28th September 2015, Moscow

Last night I took the night train back to Moscow. I did not sleep well because the situation was to new for me and I was thinking about the last week. About the people that I’ve met and the stories I heard from them. When I came to Moscow with the plans for my project I was afraid that the people are not interested in telling there story’s or that the intention of my work doesn’t make sense for them. But after some meeting I had the feeling that the people want to share it. That it’s important to gave them a place for their voice. After the day with Dima he writes me a message: “You are such a nice personality and you gave me so much good vibes”. This gives me the feeling that it’s right what I’m doing.

I’m happy that I could meet all this nice and different personalities and I hope that the future will change the life conditions for LGBT people in Russia. That they can live the life that they want.

Thanks to Maria, Slava, Ivan, Katha, Dima, Konstantin, Anastasia, Anastasia, Natascha, Katharina and Alexandra.

And the people who helped me: Coming Out, Andrey, Ksenia, Xenia, Anastasia, Lena and Tim.

000599740006

24th September 2015, Nischni Nowgorod

Today I meet Anastasia again and her friend Alexandra. She’s heterosexual and also lived a year in Germany. We meet in a Café because both haven’t got enough space at there apartment. In Russian cities the most people live with roomates to share the rent. We look the movie about the 2 guys and 2 girls holding hands and kissing in Russia on youtube. They tell me that the movie with the two guys really shocked them. “How can people really hit them on the streets?”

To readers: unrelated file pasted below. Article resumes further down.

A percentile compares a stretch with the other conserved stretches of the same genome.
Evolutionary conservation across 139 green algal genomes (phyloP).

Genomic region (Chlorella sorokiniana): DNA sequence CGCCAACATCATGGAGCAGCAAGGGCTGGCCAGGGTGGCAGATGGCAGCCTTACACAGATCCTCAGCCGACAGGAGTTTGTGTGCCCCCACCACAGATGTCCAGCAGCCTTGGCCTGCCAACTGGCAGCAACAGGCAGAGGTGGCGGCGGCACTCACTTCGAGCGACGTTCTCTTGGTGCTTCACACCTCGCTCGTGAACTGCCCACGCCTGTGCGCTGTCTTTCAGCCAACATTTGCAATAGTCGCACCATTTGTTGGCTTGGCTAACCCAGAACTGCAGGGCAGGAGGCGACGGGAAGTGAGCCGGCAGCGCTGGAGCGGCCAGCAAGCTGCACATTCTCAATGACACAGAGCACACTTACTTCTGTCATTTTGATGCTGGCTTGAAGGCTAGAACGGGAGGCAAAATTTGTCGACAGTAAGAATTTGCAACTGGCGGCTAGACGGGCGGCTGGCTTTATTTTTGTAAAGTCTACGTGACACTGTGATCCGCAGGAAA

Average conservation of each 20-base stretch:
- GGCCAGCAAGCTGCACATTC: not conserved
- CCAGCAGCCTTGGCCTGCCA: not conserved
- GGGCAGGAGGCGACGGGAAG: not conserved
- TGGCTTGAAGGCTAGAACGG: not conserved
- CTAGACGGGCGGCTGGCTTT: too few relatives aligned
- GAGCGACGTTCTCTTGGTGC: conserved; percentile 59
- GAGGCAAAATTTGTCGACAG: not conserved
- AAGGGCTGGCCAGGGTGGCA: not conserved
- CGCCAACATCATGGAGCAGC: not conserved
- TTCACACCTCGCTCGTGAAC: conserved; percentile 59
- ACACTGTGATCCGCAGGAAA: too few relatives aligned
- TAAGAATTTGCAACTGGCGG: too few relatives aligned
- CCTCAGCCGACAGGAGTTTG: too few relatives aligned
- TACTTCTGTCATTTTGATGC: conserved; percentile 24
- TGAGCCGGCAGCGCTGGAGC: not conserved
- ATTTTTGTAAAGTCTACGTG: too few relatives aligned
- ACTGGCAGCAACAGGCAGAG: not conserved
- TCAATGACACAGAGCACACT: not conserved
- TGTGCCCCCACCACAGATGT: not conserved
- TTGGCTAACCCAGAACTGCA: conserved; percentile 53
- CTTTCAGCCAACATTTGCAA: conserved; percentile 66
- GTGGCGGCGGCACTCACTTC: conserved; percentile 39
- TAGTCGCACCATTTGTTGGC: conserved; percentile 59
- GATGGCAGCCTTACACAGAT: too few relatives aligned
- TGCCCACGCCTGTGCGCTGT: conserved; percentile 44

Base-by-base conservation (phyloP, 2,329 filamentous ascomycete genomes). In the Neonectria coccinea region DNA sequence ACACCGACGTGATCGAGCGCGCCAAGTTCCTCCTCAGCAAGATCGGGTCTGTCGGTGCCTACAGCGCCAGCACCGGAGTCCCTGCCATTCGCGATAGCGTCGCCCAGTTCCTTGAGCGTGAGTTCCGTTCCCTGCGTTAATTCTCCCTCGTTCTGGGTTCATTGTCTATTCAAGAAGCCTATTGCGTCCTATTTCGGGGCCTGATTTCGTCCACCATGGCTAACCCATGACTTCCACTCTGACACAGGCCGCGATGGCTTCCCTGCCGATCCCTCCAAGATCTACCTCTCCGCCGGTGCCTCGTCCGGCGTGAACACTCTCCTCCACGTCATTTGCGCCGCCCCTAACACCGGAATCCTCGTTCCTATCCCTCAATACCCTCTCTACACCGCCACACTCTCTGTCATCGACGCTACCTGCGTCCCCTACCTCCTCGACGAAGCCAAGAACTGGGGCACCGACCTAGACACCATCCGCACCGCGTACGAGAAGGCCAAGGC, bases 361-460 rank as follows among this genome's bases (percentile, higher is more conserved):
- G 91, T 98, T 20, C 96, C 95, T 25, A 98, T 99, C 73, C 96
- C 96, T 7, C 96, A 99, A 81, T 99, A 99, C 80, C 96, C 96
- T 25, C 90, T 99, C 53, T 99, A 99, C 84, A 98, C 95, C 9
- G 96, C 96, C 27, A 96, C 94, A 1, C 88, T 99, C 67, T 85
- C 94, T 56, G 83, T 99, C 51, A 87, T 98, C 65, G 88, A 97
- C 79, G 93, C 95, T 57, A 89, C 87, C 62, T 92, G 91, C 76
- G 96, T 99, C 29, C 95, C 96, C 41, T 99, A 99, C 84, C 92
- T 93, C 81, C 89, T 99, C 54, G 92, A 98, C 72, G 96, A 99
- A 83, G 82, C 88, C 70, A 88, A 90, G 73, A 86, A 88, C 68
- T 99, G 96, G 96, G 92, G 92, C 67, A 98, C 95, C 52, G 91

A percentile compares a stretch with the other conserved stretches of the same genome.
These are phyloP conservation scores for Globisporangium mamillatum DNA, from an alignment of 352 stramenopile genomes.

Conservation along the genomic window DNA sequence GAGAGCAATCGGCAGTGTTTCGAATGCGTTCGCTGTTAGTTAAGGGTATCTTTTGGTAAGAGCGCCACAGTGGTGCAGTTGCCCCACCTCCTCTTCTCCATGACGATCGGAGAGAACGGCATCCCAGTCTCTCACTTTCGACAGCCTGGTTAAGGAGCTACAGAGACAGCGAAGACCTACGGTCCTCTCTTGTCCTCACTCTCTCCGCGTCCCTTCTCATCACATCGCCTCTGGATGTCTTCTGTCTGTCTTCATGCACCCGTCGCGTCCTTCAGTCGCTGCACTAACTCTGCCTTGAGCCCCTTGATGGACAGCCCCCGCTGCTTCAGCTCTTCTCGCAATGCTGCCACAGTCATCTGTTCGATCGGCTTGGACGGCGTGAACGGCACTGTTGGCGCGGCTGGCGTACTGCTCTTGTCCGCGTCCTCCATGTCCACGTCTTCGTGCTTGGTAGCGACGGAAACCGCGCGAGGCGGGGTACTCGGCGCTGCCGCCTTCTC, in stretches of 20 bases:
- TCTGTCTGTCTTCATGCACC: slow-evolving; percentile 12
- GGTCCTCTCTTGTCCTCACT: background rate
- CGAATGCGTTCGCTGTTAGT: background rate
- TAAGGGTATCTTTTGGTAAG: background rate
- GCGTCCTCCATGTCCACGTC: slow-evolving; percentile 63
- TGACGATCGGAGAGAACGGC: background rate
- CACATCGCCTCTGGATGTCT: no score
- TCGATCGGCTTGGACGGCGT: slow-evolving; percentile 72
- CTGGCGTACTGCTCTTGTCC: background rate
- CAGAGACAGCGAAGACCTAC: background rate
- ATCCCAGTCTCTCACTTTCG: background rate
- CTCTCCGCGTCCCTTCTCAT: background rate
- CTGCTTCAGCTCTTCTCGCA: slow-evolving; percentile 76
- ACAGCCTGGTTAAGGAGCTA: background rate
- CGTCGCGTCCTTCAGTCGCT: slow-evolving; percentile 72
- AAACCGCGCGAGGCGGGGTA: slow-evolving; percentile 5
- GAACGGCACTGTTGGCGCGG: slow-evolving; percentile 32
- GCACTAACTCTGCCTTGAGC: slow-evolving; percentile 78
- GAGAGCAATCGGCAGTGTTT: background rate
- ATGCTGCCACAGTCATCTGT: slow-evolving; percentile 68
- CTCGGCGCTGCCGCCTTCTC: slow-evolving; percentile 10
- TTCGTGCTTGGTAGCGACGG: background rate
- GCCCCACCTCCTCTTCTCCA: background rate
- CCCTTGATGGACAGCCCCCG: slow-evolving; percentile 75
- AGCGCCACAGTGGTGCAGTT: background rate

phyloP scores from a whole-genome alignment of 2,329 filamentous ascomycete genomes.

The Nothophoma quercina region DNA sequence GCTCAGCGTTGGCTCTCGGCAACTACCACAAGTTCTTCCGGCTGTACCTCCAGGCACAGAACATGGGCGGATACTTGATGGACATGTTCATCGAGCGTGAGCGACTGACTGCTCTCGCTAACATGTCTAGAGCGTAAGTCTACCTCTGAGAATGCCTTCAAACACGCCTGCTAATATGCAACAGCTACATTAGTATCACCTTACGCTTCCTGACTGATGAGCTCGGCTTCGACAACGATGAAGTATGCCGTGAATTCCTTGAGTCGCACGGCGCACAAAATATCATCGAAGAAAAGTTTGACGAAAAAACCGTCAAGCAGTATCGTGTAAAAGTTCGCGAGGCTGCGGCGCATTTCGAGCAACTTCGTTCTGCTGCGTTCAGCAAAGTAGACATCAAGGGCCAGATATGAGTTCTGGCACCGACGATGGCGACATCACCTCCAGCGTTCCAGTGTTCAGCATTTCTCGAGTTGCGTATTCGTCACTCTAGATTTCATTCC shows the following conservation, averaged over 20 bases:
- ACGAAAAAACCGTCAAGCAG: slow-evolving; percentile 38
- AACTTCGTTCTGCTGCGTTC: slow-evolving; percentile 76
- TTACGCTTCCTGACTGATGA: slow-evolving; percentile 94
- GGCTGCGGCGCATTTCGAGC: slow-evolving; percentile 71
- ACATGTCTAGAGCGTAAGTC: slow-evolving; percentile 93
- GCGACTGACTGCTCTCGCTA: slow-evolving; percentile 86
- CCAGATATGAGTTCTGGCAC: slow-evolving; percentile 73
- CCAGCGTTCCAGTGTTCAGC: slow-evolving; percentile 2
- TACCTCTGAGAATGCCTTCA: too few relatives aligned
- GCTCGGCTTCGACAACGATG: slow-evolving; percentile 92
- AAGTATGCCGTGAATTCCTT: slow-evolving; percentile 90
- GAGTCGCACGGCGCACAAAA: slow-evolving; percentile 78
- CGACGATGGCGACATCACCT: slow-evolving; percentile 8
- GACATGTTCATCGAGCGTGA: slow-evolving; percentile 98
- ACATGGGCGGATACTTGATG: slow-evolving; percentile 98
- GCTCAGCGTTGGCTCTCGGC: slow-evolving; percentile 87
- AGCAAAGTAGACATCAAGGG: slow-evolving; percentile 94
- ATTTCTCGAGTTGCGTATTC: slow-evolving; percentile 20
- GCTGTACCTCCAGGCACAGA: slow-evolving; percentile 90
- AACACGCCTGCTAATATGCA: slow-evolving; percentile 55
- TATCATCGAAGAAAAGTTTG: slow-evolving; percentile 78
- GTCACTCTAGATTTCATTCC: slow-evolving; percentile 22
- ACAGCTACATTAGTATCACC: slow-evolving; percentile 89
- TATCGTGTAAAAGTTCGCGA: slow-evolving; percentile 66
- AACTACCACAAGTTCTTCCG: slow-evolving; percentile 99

November 10th, 2014

 

Reindeer races, Vorkuta | © Oleg Borodin

Reindeer races, Vorkuta | © Oleg Borodin

One of the most sincere and unexpected holidays of the Russian North.

Oleg Borodin

Oleg Borodin, a documentary photographer and illustrator from Moscow, will be sharing with us his visual diaries from uncomfortably cold Vorkuta. Vorkuta is situated just above the Arctic Circle, on the distance of 1884 km from Moscow. Oleg’s focus are Nenets people, an indigenous people in northern arctic Russia, and their transformation through the urbanisation and industrialisation of their land. We are happy to follow his day-to- day observations during his long term project.

Oleg finished Moscow University of Printing Arts and the Institute of Contemporary Art Moscow.  His work has been featured internationally.

www.olegborodin.com